Presbyterian work stemming from Shantou. For more on this “domestic missionary soci-
ety,” see RCA Annual Reports of the Board of Foreign Missions (1907), 9.

82 Chinese Recorder (1896), 257.
83 Chinese Recorder (1895), 482.
84 In Chinese, the mission was referred to as 闽西宣道会.
85 LMS Chronicle (1899), 118. Emphasis added.
86 Ibid.
87 Ibid. Here, the Provincial Union is referred to as the “Amoy Union,” which was an English

translation for Hehui. Most English sources seem to continue to refer to the Union using
its original name.

Page 302

Index288

Sheng Jiuchang 223–224, 232
Singapore 1n2, 29, 101–104, 105n, 115–116,

144–145, 221n10, 222–224, 245
Southeast Asia, see Nanyang
spirit tablets 70, 72

See also Ancestral tablets
Stark, Rodney 44, 57, 87, 97n88, 147, 161n59,

193
Stronach, Alexander 30, 35, 36, 64, 83n28
Stronach, John 29n13, 30, 35, 36, 39, 61n41,

68, 82, 151, 153, 161, 170–171, 173n15, 174,
175n24, 176, 178, 182, 189n

Sunday 1, 2n3, 10, 33, 35, 36, 53, 58, 60,
66n61, 68, 80–81, 93, 95–96, 98, 112–113,
140, 142n110, 153, 156, 194, 230
See also Sabbath, services

Sung, John 57, 245–246
Sun Yatsen 218–219, 222, 232, 236, 239,

240n101, 243
superstition 12, 173n15, 192, 253
Sweeten, Richard 79–80, 155, 160n58, 167

Taishan Church 134–135, 142, 143n116, 222
Taiwan 28, 83, 112, 151, 202, 217, 243
Talmage, John Van Nest 30, 32n23, 35n29,

37–38, 42, 45, 52n2, 64n56, 67, 94–95,
123, 128

tangible immateriality 76
taxes 27, 124–125, 149–150, 157, 191
temples 1, 10, 32, 38–39, 52, 61–62, 71, 75,

95–97, 110–112, 154, 157, 160, 176, 178, 186,
188, 189n105, 190–193, 196, 199, 203,
205n, 209, 213, 223, 225

Tiedemann, R.G. 4, 6, 8, 21, 40, 79, 86, 124–125,
147, 154, 155n34 and 36, 160, 169, 182

Tingzhou 112, 135–145, 152, 196, 201, 222
Tongmenghui 221–224, 227–228, 230n, 232,

239
tracts 33, 54, 58, 100, 120–122, 163, 230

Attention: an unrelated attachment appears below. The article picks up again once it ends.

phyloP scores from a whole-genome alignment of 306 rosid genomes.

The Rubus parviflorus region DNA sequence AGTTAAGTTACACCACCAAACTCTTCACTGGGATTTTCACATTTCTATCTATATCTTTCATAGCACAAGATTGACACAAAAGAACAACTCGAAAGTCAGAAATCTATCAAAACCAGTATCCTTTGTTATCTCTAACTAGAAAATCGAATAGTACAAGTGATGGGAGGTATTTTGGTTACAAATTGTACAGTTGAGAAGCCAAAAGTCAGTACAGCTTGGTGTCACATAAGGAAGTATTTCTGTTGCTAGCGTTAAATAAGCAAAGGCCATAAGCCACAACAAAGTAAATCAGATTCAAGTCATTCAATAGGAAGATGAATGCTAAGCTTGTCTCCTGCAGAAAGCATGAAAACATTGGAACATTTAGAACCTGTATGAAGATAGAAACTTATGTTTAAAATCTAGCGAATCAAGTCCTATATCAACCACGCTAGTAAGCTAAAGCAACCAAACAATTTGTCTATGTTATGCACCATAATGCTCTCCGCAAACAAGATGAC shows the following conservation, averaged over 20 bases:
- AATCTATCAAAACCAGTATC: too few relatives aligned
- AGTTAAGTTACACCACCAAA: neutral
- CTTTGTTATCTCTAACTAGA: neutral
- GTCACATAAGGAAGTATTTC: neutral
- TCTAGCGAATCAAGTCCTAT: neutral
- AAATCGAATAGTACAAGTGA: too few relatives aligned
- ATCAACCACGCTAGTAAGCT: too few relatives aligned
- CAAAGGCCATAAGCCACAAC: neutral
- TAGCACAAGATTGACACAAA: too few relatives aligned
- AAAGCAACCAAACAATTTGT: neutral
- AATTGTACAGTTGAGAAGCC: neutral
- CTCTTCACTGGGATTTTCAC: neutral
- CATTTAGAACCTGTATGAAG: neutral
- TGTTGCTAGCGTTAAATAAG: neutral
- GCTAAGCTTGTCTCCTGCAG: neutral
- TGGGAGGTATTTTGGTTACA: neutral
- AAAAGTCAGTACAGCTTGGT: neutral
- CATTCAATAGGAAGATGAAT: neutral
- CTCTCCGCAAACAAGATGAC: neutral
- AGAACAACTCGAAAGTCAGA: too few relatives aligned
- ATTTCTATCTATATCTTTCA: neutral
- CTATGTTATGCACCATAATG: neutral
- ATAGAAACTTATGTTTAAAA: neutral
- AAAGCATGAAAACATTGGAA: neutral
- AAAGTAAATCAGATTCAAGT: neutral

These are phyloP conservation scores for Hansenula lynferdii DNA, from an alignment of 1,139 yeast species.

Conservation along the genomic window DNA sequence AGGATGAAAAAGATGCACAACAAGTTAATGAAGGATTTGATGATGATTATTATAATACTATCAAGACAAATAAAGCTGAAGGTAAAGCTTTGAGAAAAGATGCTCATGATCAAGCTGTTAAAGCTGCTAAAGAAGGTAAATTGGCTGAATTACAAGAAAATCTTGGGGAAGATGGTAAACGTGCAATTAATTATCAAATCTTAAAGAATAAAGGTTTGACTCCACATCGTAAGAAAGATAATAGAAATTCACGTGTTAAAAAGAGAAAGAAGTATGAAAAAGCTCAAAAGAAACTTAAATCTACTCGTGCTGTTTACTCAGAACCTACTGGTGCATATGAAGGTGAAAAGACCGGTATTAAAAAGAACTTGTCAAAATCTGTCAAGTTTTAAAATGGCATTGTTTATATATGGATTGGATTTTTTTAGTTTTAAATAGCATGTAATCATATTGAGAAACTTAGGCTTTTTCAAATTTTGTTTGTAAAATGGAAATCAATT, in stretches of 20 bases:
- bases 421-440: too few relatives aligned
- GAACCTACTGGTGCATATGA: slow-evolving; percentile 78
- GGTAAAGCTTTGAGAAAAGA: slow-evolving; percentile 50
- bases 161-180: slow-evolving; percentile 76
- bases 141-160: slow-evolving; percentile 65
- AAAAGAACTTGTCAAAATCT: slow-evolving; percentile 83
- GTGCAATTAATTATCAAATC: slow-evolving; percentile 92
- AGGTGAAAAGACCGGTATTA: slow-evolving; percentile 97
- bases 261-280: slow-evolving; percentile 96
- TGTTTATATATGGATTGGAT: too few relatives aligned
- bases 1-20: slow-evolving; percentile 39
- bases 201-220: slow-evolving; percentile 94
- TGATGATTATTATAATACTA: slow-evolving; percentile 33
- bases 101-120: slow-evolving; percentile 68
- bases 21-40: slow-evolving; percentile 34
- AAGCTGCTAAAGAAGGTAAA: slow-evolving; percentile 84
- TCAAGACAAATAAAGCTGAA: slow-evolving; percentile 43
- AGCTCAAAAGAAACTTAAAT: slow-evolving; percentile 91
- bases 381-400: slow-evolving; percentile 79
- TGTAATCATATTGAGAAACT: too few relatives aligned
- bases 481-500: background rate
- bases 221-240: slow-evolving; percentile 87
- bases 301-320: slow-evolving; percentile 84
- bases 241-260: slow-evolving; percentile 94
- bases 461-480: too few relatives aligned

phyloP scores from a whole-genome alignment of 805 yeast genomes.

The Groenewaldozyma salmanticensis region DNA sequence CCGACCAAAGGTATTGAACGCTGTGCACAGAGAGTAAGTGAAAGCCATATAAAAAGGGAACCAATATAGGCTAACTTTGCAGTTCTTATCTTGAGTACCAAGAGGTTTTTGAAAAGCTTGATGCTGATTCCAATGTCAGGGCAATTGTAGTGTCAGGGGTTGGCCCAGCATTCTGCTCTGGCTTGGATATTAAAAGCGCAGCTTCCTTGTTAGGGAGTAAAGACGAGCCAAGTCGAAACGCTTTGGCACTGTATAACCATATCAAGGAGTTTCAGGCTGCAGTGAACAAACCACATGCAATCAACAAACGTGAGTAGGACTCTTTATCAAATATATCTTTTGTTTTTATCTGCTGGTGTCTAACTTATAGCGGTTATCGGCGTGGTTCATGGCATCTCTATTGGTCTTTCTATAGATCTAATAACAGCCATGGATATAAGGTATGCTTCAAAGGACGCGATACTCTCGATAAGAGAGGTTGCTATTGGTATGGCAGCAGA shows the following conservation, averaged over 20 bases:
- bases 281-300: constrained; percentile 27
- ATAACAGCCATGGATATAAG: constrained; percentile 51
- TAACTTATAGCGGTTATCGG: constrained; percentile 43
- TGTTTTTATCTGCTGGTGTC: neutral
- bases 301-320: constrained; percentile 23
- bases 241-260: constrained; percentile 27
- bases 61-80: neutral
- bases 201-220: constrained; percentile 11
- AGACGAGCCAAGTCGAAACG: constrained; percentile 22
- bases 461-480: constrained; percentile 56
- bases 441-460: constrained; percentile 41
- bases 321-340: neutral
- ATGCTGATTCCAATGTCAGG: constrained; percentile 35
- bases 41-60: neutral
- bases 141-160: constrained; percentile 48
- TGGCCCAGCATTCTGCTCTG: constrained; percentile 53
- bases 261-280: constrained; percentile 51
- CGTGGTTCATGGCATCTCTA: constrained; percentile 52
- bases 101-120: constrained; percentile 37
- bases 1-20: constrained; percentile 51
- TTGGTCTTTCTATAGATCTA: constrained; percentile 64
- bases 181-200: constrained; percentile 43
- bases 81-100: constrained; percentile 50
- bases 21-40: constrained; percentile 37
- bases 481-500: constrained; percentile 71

traditions/traditional 6–8, 10–11, 14–15, 21,

37, 57–58, 62–63, 65n59, 66, 68–70,
72–73, 76, 97, 110–111, 115, 147, 151, 154,
162, 164, 182, 184, 186, 190, 192–193,
196–197, 210–212, 251, 252n5

Treaty of Nanjing 30, 39
treaty port 24, 29, 39, 46, 109, 225

urban 18, 69, 122, 129n58, 162, 217, 218

violence 147–148, 154, 157–158, 159n53, 169,
183, 187
See also conflict, feuds, jiaoan

Wang Fugui 1–2, 31, 53n8, 71, 76, 80
Wu Tu 32–35, 97
Wu Wanman 33, 97

Xiamen 1, 9, 11, 13, 23–24, 26, 28–31, 32n24,
34–42, 44–46, 51–52, 61, 71, 79, 80n15,
81n19, 82n22, 83, 89, 94–98, 101–105, 109,
115–117, 121, 123, 126–131, 133–134, 135n73,
136, 141–145, 163, 168, 170–171, 174, 175n25,
177, 180–181, 183–184, 186, 188, 194, 201,
203–205, 208, 217, 219, 220–222, 224–232,
234–235, 237–241, 243–247, 249, 253
See also Amoy

Xiamen Construction Guild/Association
231, 240, 242

Xiamen Society to Resist the Japanese and
Save the Nation 244

Xi’an Church 237, 245
Xinhai Revolution see Revolution
Xinjie Church 11, 31–34, 37n40, 46n83, 54,

79–80, 128, 129n54, 202, 219, 234, 237,
245, 253

Xiaoxi 117, 129–130, 158, 191, 200, 204,
206–207

Xu Jiyu 44
Xu Chuncao 171, 176, 215, 217–220, 221n10,

224, 231–232, 237–238, 238n91, 239–248,
250, 252, 253

Xu Shengyan 112, 118n30

yangjiao 17
Ye Hanzhang 37, 56, 128–130, 132, 191,

200–201, 204
Yiban 113, 185, 222

See also Mobing
YMCA 34, 222, 235, 241
Young, William 30, 32, 55, 78
Yuan Shikai 232n61, 236–239, 243
Yu Dingan 29n13, 54, 89, 90n53

Zao jun see Kitchen God
Zhangping 136, 183, 201
Zhangpu 96, 112, 126, 131, 163–164, 177, 226,

247